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We must listen to the vulnerable and marginalised, conference told

The focus turned on Day 2 of the ‘Mission: one heart many voices’ conference in Sydney towards the marginalised and vulnerable as Robyn Miller, Robert Fitzgerald and Ravina Waldren led a stirring morning.

Dr Miller, the CEO of Mackillop Family Services, began the day’s proceedings with a keynote address at the ever-popular conference breakfast, encouraging unity, particularly in leadership for mission.

‘We live in a time of extraordinary events and it’s one where we need to hold our nerve as a Church,’ she said. ‘In leadership, it is often a painful and lonely journey. The first thing is to form community, and form a connectedness with others.’

Dr Miller set the tone for a day which would focus on listening to and caring for our marginalised and vulnerable.

‘We have seen an 82 percent increase in children coming into care in the last decade and Aboriginal children are ten times over-represented,’ she said. ‘It’s happened on our watch. We have to think differently about how we set the policy and how we advocate for the government to fund.’

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Dr Robyn Miller was the keynote speaker at the conference breakfast

Later, Dr Miller joined Murri Ministry Coordinator Mrs Ravina Waldren and Productivity Commissioner Mr Robert Fitzgerald in a discussion facilitated by Director of the Edmund Rice Centre and President of the Refugee Council of Australia, Mr Phil Glendenning.

The session was titled ‘Supporting and protecting vulnerable and marginalised people’, but the message was very clearly about listening.

Mrs Waldren spoke first, grounding the discussion in the historical treatment of Indigenous Australians. ‘We all need healing, because history has divided us,’ she said. ‘As a result we are still hiding our true Australian identity.

‘How do we bring about the healing?’ she questioned. ‘It requires individual and social actions; charity.’

Mrs Waldren identified recognition, respect, restitution and recompense as necessary elements for reconciliation to be possible, challenging the audience to lead change in their own context. ‘Visit significant sites, especially of trauma, and familiarise yourself with the history. Join locally based reconciliation groups.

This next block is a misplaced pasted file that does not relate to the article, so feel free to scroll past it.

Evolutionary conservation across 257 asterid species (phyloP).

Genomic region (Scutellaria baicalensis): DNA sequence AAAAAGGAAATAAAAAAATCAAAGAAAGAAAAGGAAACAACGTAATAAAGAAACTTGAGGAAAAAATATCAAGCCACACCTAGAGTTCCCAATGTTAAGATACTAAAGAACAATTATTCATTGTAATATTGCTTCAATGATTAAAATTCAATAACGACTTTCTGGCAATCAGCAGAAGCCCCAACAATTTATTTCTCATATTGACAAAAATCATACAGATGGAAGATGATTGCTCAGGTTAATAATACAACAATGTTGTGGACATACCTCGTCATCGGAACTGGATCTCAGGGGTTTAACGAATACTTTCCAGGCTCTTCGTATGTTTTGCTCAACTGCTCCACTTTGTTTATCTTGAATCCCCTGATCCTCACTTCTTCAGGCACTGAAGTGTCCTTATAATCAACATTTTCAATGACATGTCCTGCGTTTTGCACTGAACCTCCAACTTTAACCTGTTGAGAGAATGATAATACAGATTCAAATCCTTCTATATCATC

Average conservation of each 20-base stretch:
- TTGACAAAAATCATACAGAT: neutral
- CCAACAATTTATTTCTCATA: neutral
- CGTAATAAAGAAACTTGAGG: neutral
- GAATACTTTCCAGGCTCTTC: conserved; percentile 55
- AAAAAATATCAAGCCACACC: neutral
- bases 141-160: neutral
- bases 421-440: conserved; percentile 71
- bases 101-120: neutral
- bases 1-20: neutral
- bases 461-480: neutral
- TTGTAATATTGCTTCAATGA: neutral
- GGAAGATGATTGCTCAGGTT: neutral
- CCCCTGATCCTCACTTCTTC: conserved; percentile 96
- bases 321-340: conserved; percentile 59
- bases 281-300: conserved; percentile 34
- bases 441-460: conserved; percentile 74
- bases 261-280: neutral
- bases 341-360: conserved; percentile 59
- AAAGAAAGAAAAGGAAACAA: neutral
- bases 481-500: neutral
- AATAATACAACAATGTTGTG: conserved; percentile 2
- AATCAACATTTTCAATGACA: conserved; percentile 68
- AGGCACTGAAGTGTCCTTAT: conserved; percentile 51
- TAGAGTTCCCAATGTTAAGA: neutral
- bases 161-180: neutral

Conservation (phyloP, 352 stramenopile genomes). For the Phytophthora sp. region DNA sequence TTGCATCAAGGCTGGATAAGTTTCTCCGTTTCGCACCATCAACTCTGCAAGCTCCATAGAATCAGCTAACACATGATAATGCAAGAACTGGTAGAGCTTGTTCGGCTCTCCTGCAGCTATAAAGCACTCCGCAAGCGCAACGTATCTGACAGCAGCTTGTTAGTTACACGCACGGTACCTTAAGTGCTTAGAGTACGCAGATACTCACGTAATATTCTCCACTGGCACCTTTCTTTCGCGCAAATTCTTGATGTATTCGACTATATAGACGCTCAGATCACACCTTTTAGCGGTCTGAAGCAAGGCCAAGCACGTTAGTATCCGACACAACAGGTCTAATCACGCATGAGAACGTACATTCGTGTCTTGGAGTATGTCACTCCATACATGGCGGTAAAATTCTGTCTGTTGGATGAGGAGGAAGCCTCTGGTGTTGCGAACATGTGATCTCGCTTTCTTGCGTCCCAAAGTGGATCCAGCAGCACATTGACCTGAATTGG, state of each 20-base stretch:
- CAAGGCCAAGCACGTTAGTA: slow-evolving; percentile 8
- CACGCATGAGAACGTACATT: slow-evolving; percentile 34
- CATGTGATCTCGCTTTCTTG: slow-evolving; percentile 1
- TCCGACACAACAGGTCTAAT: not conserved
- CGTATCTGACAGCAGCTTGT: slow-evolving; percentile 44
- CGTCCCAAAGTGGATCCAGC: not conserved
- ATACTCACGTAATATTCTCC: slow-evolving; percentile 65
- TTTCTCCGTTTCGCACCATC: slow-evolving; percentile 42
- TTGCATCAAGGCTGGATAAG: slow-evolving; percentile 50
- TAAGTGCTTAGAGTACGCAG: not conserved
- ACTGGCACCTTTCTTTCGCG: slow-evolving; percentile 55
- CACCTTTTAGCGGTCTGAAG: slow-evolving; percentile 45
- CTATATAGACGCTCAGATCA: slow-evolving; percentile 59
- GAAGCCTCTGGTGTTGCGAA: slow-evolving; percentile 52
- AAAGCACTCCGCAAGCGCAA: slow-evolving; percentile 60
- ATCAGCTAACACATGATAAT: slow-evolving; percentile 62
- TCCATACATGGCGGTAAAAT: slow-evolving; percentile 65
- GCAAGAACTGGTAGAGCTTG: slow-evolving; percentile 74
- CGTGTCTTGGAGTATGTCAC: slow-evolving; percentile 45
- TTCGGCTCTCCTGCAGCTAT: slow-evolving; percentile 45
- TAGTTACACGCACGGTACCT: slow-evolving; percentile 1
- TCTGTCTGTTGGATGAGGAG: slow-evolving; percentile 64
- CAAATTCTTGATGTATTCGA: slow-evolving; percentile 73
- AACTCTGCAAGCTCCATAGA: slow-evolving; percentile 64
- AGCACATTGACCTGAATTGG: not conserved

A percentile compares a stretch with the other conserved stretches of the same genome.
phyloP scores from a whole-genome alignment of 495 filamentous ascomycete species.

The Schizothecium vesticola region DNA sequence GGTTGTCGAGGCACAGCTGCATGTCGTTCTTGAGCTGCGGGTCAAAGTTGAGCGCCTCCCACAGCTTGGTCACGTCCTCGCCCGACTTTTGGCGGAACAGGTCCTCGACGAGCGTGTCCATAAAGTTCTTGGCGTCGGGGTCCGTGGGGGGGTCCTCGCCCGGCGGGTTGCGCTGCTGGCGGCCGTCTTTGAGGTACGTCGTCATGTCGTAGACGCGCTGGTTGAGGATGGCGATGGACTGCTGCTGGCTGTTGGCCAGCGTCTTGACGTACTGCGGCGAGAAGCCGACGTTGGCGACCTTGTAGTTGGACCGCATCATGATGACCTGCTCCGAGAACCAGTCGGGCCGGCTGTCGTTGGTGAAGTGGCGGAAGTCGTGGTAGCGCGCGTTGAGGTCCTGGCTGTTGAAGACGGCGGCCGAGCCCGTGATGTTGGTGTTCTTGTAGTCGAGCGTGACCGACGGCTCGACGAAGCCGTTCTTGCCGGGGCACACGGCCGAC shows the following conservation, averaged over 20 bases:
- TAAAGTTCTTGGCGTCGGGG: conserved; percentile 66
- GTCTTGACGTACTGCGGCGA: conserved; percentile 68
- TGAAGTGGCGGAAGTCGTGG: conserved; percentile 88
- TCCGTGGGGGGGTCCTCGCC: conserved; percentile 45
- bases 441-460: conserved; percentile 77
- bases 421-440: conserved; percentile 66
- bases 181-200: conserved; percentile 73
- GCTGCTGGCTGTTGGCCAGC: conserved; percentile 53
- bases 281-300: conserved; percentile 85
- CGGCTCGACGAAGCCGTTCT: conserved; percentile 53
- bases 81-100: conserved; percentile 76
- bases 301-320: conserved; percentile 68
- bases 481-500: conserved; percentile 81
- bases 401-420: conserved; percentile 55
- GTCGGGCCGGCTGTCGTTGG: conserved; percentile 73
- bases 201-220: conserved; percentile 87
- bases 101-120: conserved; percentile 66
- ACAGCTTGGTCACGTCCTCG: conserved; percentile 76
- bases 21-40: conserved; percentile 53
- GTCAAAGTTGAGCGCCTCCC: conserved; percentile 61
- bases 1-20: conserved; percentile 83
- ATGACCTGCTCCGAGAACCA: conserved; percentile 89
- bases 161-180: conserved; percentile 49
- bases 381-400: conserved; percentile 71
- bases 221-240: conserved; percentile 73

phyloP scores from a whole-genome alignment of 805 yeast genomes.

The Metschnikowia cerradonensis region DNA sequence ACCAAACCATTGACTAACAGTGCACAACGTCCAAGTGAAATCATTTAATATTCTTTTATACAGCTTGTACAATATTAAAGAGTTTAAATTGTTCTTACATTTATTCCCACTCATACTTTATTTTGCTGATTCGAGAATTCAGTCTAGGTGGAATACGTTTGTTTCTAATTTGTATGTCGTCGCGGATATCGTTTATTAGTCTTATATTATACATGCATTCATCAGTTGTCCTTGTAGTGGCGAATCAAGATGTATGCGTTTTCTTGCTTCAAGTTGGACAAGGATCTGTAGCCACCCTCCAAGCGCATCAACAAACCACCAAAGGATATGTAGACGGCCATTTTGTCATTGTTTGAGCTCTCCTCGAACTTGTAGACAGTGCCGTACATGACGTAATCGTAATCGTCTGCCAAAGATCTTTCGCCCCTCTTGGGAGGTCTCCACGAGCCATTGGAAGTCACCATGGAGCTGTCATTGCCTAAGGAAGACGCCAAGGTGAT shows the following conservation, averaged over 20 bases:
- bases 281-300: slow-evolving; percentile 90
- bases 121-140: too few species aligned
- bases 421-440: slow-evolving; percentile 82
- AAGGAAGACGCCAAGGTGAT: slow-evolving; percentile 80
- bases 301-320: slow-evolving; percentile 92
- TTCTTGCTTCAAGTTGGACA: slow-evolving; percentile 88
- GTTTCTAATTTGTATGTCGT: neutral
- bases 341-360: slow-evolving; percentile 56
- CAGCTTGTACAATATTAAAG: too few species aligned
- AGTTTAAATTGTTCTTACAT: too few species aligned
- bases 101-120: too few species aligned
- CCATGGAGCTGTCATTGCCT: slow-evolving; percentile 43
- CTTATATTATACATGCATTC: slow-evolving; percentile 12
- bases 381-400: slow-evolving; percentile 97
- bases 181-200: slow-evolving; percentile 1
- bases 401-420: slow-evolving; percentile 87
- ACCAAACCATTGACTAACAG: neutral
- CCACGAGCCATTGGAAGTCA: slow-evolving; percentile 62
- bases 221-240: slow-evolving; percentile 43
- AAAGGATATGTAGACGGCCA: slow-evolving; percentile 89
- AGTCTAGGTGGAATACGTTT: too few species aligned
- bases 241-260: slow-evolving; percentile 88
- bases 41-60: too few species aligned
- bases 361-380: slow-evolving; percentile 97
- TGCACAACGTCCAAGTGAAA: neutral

‘It has to be a forethought, not an afterthought.’

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Ravina Waldren gave participants practical ways to work towards reconciliation with Indigenous peoples.

Mr Fitzgerald said recent events demanded change, particularly in our attention to the voices of vulnerable children. ‘In the past, there wasn’t enough care for what children were saying,’ he said. ‘Today they’re speaking, and they’re speaking loudly.’

The Royal Commission into Institutional Responses to Sexual Abuse informed much of the discussion. With Dr Miller and Mr Fitzgerald having each been involved in the process, they and Mrs Waldren all pushed the importance of listening rather than imposing solutions. ‘In our work recently [with MFS], we have found the importance of listening to very young children.’

As the only practicing Catholic to sit on the Royal Commission, Mr Fitzgerald shed light on what he saw as the implications of the findings. ‘The public nature of the process means we are liable to be held more accountable than in the past,’ he said.

‘If we do not respond, and we have been given ways to respond, we will be judged far more harshly than we now judge those responsible for wrongdoings of the past.’

He also referred to another historically marginalised voice. ‘It was agreed [during the Commission] that if women had have had greater involvement in the decision-making around responses to institutional abuse, the response would have been different.’

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(Left to right) Phil Glendenning facilitated a discussion with Ravina Waldren, Robyn Miller and Robert Fitzgerald

Father Ted Nowak, the Secretary of the Society of the Propagation of the Faith also spoke at the breakfast, taking the opportunity to promote the upcoming Extraordinary Missionary Month, called by Pope Francis to coincide with the centenary of Maximum Illud, Pope Benedict XV’s post-war encyclical on mission.

‘To be effective evangelisers,’ Fr Nowak said, ‘we must develop a taste for the depths of human experience.

‘The Extraordinary Missionary Month is an opportunity to ponder the Church’s mission and our engagement in that mission.’

For more information on the conference, head to

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Father Ted Nowak spoke about the coming Extraordinary Missionary Month in October